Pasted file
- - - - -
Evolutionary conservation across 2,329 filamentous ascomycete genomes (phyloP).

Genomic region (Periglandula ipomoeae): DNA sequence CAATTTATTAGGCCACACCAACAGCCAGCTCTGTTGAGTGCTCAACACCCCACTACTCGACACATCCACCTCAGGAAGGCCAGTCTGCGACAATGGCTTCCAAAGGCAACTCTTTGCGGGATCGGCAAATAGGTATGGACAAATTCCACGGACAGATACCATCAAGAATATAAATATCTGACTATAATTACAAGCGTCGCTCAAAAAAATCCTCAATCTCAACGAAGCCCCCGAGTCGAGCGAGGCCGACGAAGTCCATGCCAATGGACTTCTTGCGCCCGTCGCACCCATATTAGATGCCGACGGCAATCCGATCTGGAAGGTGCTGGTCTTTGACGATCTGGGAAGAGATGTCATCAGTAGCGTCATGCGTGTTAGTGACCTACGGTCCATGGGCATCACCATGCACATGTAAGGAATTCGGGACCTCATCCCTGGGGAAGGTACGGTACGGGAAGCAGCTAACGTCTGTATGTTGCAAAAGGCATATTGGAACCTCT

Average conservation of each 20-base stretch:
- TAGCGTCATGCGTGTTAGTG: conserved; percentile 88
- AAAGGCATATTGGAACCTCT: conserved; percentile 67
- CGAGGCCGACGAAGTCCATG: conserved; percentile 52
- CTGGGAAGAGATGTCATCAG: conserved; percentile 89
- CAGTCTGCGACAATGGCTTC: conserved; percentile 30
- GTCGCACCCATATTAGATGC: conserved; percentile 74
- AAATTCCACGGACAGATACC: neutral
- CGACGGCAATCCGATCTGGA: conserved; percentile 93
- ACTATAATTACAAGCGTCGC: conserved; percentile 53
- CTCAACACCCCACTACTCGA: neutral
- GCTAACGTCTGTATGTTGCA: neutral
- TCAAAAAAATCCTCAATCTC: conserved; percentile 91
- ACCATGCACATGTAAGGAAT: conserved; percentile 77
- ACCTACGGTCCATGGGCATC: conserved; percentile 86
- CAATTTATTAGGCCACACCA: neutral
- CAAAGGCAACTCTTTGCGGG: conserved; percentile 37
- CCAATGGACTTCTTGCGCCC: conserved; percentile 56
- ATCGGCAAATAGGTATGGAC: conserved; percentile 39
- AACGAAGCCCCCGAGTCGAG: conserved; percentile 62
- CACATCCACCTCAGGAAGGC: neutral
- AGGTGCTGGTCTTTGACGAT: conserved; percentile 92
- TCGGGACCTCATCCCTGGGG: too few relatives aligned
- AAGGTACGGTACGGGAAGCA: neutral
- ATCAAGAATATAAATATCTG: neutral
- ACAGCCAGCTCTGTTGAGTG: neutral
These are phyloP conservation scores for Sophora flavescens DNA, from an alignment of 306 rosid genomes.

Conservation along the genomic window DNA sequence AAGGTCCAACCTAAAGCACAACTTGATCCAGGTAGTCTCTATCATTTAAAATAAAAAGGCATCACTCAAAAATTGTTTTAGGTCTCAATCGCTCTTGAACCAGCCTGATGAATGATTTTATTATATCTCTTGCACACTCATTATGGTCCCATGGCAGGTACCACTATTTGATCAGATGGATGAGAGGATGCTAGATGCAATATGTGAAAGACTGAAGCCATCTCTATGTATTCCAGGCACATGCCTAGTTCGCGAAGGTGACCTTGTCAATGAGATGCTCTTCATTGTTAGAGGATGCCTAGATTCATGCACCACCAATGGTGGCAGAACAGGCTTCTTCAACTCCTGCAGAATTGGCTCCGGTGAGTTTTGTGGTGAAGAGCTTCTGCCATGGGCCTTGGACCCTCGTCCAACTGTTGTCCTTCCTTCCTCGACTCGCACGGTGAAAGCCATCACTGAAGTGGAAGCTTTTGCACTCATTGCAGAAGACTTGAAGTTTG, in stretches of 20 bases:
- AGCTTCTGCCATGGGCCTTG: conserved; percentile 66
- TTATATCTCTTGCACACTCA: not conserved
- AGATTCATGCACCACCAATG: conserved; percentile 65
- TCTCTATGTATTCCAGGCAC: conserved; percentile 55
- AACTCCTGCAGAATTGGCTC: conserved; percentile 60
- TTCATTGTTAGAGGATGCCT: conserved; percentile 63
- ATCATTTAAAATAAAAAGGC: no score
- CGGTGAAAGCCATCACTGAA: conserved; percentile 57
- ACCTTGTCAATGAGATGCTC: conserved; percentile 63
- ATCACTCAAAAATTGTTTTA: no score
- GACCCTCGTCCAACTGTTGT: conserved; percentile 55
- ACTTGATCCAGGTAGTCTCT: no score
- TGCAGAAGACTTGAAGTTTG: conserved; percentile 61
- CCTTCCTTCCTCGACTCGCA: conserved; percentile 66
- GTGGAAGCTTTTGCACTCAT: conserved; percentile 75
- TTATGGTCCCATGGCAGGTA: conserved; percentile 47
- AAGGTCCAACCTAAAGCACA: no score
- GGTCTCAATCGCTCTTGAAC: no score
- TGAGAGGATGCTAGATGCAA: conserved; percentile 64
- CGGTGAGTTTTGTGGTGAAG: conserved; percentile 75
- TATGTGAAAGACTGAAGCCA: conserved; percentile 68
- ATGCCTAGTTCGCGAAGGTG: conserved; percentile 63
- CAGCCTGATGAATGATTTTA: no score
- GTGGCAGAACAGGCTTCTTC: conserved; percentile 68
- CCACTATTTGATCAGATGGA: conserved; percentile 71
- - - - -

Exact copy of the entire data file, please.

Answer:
Evolutionary conservation across 2,329 filamentous ascomycete genomes (phyloP).

Genomic region (Periglandula ipomoeae): DNA sequence CAATTTATTAGGCCACACCAACAGCCAGCTCTGTTGAGTGCTCAACACCCCACTACTCGACACATCCACCTCAGGAAGGCCAGTCTGCGACAATGGCTTCCAAAGGCAACTCTTTGCGGGATCGGCAAATAGGTATGGACAAATTCCACGGACAGATACCATCAAGAATATAAATATCTGACTATAATTACAAGCGTCGCTCAAAAAAATCCTCAATCTCAACGAAGCCCCCGAGTCGAGCGAGGCCGACGAAGTCCATGCCAATGGACTTCTTGCGCCCGTCGCACCCATATTAGATGCCGACGGCAATCCGATCTGGAAGGTGCTGGTCTTTGACGATCTGGGAAGAGATGTCATCAGTAGCGTCATGCGTGTTAGTGACCTACGGTCCATGGGCATCACCATGCACATGTAAGGAATTCGGGACCTCATCCCTGGGGAAGGTACGGTACGGGAAGCAGCTAACGTCTGTATGTTGCAAAAGGCATATTGGAACCTCT

Average conservation of each 20-base stretch:
- TAGCGTCATGCGTGTTAGTG: conserved; percentile 88
- AAAGGCATATTGGAACCTCT: conserved; percentile 67
- CGAGGCCGACGAAGTCCATG: conserved; percentile 52
- CTGGGAAGAGATGTCATCAG: conserved; percentile 89
- CAGTCTGCGACAATGGCTTC: conserved; percentile 30
- GTCGCACCCATATTAGATGC: conserved; percentile 74
- AAATTCCACGGACAGATACC: neutral
- CGACGGCAATCCGATCTGGA: conserved; percentile 93
- ACTATAATTACAAGCGTCGC: conserved; percentile 53
- CTCAACACCCCACTACTCGA: neutral
- GCTAACGTCTGTATGTTGCA: neutral
- TCAAAAAAATCCTCAATCTC: conserved; percentile 91
- ACCATGCACATGTAAGGAAT: conserved; percentile 77
- ACCTACGGTCCATGGGCATC: conserved; percentile 86
- CAATTTATTAGGCCACACCA: neutral
- CAAAGGCAACTCTTTGCGGG: conserved; percentile 37
- CCAATGGACTTCTTGCGCCC: conserved; percentile 56
- ATCGGCAAATAGGTATGGAC: conserved; percentile 39
- AACGAAGCCCCCGAGTCGAG: conserved; percentile 62
- CACATCCACCTCAGGAAGGC: neutral
- AGGTGCTGGTCTTTGACGAT: conserved; percentile 92
- TCGGGACCTCATCCCTGGGG: too few relatives aligned
- AAGGTACGGTACGGGAAGCA: neutral
- ATCAAGAATATAAATATCTG: neutral
- ACAGCCAGCTCTGTTGAGTG: neutral
These are phyloP conservation scores for Sophora flavescens DNA, from an alignment of 306 rosid genomes.

Conservation along the genomic window DNA sequence AAGGTCCAACCTAAAGCACAACTTGATCCAGGTAGTCTCTATCATTTAAAATAAAAAGGCATCACTCAAAAATTGTTTTAGGTCTCAATCGCTCTTGAACCAGCCTGATGAATGATTTTATTATATCTCTTGCACACTCATTATGGTCCCATGGCAGGTACCACTATTTGATCAGATGGATGAGAGGATGCTAGATGCAATATGTGAAAGACTGAAGCCATCTCTATGTATTCCAGGCACATGCCTAGTTCGCGAAGGTGACCTTGTCAATGAGATGCTCTTCATTGTTAGAGGATGCCTAGATTCATGCACCACCAATGGTGGCAGAACAGGCTTCTTCAACTCCTGCAGAATTGGCTCCGGTGAGTTTTGTGGTGAAGAGCTTCTGCCATGGGCCTTGGACCCTCGTCCAACTGTTGTCCTTCCTTCCTCGACTCGCACGGTGAAAGCCATCACTGAAGTGGAAGCTTTTGCACTCATTGCAGAAGACTTGAAGTTTG, in stretches of 20 bases:
- AGCTTCTGCCATGGGCCTTG: conserved; percentile 66
- TTATATCTCTTGCACACTCA: not conserved
- AGATTCATGCACCACCAATG: conserved; percentile 65
- TCTCTATGTATTCCAGGCAC: conserved; percentile 55
- AACTCCTGCAGAATTGGCTC: conserved; percentile 60
- TTCATTGTTAGAGGATGCCT: conserved; percentile 63
- ATCATTTAAAATAAAAAGGC: no score
- CGGTGAAAGCCATCACTGAA: conserved; percentile 57
- ACCTTGTCAATGAGATGCTC: conserved; percentile 63
- ATCACTCAAAAATTGTTTTA: no score
- GACCCTCGTCCAACTGTTGT: conserved; percentile 55
- ACTTGATCCAGGTAGTCTCT: no score
- TGCAGAAGACTTGAAGTTTG: conserved; percentile 61
- CCTTCCTTCCTCGACTCGCA: conserved; percentile 66
- GTGGAAGCTTTTGCACTCAT: conserved; percentile 75
- TTATGGTCCCATGGCAGGTA: conserved; percentile 47
- AAGGTCCAACCTAAAGCACA: no score
- GGTCTCAATCGCTCTTGAAC: no score
- TGAGAGGATGCTAGATGCAA: conserved; percentile 64
- CGGTGAGTTTTGTGGTGAAG: conserved; percentile 75
- TATGTGAAAGACTGAAGCCA: conserved; percentile 68
- ATGCCTAGTTCGCGAAGGTG: conserved; percentile 63
- CAGCCTGATGAATGATTTTA: no score
- GTGGCAGAACAGGCTTCTTC: conserved; percentile 68
- CCACTATTTGATCAGATGGA: conserved; percentile 71